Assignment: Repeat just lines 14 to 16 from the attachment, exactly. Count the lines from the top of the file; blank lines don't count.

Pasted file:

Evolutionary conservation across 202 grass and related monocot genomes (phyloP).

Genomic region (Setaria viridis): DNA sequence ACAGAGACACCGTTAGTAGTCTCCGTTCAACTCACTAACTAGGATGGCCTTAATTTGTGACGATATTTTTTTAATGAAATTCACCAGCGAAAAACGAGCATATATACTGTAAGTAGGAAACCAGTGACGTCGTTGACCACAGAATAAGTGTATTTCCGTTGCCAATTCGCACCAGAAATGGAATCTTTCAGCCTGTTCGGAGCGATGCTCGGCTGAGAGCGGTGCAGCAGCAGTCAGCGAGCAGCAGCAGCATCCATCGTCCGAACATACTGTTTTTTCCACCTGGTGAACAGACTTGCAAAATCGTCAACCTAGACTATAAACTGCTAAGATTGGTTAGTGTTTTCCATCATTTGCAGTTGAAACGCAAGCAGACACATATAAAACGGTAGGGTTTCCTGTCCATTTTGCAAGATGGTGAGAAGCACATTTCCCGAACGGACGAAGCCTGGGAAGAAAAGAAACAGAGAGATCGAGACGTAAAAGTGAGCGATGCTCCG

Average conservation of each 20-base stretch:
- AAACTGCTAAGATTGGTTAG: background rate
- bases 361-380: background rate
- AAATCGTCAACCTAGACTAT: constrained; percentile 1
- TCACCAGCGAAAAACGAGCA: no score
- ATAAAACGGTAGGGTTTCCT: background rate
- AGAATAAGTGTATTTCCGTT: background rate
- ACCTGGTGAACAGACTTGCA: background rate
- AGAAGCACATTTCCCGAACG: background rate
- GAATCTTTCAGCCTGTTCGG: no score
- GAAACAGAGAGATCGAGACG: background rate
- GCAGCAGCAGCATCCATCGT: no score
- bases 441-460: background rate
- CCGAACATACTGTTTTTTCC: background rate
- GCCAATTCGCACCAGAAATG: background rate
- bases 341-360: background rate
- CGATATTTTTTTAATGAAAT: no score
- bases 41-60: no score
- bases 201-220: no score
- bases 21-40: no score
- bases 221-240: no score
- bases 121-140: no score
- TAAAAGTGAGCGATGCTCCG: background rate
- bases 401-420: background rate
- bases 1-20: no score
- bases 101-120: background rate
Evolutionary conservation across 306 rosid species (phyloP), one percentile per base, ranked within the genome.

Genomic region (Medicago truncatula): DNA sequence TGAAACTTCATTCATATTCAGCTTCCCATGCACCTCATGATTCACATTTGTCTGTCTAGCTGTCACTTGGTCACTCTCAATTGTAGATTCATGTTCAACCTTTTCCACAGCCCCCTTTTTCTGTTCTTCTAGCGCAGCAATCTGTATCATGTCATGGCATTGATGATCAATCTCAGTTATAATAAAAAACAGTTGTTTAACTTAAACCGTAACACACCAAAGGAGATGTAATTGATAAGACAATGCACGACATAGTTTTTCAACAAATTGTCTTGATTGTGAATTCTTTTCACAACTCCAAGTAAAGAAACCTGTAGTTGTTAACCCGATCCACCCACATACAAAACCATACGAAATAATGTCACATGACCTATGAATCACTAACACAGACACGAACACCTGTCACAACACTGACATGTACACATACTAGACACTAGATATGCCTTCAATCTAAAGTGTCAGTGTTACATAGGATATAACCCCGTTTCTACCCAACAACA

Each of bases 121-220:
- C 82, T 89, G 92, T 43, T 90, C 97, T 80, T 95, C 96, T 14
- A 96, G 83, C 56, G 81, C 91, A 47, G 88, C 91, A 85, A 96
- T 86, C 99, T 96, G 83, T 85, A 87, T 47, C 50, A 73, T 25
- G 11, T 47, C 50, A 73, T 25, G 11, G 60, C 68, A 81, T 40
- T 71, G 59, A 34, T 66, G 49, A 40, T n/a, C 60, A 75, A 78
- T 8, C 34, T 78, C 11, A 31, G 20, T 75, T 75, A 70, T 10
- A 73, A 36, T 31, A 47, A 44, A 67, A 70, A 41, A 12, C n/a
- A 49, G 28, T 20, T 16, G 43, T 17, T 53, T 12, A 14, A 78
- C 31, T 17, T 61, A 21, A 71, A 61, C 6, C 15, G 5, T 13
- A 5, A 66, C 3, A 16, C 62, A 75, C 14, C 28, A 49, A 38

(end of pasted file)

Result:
- GCAGCAGCAGCATCCATCGT: no score
- bases 441-460: background rate
- CCGAACATACTGTTTTTTCC: background rate